Chris Heller, an attorney for the Little Rock School District, said the lack of witnesses from the state was unusual. The Little Rock School District and the Marion School District also were plaintiffs in the case.

"I don't remember a trial where the other side didn't present any witnesses or make any case at all, especially after making a big show on challenging the preliminary injunction," Heller said. "This goes to show the importance of judicial review of legislative actions. The decision was clearly wrong and not based in medical testimony. ... That is why nobody came forward from the state to defend it."

Amanda Priest, spokeswoman for the attorney general, said Wednesday that Rutledge was reviewing the opinion and will determine what steps the office will take next.

Gov. Asa Hutchinson, who signed Act 1002 into law but said he regretted it, said Wednesday in an emailed statement that he was pleased with Fox's ruling.

Hutchinson, a defendant in the initial lawsuit, retained his own counsel on appeal to argue that the injunction should remain in place, putting the governor at odds with fellow Republican Rutledge and legislative leaders.

"The ruling that Act 1002 is unconstitutional serves as a restraint against the legislative branch and helps reset the correct balance between the branches of government," Hutchinson said. "The ruling also makes it clear that local school boards have the authority to protect the health of students during this pandemic. I am in favor of schools and local government having the authority to keep students and their constituents safe as we see another surge in Covid-19 cases."

Fox issued a temporary injunction of Act 1002 in August after several parents, two school districts and Pulaski County officials filed a lawsuit challenging the legality of the face-covering ban passed by the General Assembly in April.

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In the wake of the injunction, school districts across the state began implementing mask mandates for students, teachers and staff. Many of those mandates remain in place; others were relaxed as the number of covid-19 cases in the state declined in recent months.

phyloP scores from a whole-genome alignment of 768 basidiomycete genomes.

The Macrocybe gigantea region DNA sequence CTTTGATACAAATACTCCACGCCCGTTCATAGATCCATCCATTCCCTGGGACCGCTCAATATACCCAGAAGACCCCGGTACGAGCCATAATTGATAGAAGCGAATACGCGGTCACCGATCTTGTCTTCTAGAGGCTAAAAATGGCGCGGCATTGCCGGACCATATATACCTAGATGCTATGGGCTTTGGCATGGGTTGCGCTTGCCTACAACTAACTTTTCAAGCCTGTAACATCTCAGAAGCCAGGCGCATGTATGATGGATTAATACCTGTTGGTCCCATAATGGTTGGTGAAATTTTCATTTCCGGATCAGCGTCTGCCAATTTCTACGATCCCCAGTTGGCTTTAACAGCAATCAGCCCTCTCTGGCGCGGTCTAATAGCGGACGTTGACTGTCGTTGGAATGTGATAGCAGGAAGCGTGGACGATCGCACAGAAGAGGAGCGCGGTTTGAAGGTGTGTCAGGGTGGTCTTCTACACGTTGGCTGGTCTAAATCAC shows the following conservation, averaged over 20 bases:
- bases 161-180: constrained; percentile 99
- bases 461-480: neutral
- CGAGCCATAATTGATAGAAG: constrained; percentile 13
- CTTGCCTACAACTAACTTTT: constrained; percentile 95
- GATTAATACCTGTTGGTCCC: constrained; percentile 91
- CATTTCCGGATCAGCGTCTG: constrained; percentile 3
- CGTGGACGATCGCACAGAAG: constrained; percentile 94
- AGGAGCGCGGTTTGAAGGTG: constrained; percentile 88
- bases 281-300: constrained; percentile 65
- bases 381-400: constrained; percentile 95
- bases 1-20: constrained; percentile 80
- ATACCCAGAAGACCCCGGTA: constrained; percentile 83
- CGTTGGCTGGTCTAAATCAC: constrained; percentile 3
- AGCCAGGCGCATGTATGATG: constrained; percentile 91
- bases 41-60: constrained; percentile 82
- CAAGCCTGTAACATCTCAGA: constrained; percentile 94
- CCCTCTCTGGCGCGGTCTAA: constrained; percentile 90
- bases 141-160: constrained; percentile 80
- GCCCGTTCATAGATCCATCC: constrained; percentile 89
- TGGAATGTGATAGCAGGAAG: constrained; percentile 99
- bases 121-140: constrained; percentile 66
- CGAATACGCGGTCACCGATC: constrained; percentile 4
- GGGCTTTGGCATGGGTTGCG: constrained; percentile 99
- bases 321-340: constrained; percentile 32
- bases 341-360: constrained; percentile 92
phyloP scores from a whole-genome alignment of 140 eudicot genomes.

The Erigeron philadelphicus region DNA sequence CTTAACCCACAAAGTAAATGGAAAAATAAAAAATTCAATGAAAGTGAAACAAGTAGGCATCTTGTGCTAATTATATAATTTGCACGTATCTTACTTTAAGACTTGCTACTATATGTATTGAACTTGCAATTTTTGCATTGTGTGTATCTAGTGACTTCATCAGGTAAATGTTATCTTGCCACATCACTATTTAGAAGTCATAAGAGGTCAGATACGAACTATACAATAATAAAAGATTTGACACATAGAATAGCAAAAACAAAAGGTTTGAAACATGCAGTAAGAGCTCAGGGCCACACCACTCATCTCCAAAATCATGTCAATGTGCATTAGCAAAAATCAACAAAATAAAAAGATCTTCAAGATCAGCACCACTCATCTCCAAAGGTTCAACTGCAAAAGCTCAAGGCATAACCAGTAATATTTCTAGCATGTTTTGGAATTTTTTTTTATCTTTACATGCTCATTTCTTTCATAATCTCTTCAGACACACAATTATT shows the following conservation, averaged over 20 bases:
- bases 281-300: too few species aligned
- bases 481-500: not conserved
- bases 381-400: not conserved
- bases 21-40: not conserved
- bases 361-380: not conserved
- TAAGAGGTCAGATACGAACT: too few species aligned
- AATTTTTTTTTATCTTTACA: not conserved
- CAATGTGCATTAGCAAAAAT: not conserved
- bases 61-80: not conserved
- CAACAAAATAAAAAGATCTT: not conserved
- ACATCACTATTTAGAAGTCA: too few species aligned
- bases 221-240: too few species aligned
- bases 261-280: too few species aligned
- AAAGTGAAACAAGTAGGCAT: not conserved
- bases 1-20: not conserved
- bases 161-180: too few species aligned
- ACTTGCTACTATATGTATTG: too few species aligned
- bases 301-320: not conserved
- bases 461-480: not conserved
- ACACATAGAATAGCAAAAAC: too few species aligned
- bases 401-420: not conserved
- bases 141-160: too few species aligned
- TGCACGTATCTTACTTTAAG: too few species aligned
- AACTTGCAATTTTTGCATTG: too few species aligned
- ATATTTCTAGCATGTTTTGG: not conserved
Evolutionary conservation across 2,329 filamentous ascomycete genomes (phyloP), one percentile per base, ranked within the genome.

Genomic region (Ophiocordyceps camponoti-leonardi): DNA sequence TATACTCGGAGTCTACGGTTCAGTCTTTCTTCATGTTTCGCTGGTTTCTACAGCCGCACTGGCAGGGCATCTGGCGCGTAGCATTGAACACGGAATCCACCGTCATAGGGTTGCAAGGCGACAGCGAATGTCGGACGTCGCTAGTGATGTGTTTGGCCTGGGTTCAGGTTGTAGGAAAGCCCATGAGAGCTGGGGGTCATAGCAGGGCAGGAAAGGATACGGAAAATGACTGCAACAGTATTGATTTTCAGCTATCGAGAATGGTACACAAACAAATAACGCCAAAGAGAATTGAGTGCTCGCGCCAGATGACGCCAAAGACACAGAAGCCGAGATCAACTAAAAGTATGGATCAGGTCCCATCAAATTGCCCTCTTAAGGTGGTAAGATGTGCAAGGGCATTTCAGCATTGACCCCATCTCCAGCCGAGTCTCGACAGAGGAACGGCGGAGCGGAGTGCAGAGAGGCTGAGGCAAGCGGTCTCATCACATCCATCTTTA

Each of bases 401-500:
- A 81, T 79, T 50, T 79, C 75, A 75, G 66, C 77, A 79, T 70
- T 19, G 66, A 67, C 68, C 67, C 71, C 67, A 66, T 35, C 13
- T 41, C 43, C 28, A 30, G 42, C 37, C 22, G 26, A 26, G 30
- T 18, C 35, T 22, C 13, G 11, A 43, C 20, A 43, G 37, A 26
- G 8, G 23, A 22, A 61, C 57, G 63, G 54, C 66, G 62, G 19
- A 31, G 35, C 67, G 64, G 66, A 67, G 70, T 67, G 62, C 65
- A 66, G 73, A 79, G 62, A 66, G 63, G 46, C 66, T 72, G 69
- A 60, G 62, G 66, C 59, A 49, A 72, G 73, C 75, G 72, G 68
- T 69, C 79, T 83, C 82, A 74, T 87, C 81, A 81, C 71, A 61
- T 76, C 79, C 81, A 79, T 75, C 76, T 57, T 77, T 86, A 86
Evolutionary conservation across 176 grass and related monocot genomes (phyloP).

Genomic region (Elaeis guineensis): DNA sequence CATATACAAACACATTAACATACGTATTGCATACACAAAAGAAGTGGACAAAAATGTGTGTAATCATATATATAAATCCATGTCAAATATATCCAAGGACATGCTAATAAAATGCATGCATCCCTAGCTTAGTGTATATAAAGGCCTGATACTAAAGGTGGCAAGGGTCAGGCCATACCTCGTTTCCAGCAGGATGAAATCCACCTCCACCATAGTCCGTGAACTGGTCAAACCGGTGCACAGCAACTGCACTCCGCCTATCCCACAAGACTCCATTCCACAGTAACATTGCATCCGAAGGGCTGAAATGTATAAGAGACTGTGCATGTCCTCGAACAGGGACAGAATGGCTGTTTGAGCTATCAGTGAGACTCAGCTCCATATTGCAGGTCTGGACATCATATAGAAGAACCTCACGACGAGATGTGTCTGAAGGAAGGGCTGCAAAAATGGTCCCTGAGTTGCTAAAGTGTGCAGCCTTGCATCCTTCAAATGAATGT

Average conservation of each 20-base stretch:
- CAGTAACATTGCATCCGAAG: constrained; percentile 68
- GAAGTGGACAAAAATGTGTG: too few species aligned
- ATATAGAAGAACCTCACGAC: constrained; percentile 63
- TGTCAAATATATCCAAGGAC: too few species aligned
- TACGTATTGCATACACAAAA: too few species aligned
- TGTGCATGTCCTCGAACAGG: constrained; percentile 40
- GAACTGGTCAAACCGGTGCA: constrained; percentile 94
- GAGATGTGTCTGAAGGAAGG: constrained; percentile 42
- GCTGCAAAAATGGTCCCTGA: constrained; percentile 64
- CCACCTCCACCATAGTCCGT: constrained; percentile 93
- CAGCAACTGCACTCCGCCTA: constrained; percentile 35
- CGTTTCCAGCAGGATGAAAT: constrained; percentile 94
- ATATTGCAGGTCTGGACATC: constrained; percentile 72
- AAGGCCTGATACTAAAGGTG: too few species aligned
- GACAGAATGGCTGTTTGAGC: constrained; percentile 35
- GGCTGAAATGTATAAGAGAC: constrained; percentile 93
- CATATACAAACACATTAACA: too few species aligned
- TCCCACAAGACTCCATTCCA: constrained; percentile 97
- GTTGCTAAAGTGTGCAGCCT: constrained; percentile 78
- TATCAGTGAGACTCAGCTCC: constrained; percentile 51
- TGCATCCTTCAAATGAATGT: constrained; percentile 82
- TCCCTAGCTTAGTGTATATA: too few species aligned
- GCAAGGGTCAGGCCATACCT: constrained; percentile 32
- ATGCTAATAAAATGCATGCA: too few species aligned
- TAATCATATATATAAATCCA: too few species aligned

Public health officials have said wearing masks helps protect people from the coronavirus and curtails its spread. Parents and school administrators who supported a mask mandate voiced concerns about protecting students who are too young to be eligible for a covid-19 vaccine.

The plaintiffs contended the legislation was too strict and overreaching. Local entities, especially school districts, should have the flexibility to enforce the mandates, they argued.

After Fox's injunction in August, Rutledge said she would appeal the ruling to the Arkansas Supreme Court to end the temporary ban on enforcing the mask act. The state Supreme Court in October denied the request to remove the injunction ahead of a November hearing.

Mars said he wasn't surprised by Wednesday's ruling.

"The statute was plainly unconstitutional," Mars said.

McClane said she was pleased with Fox's ruling.

"I am excited that people who are looking out for the most vulnerable and people who are trying to do their part to end this pandemic can mandate masks if they choose to do so," she said. "I don't want to force people to wear masks, but they need to be able to do so if that is what is best for the community. We are past the individual thinking and more of the community as a whole."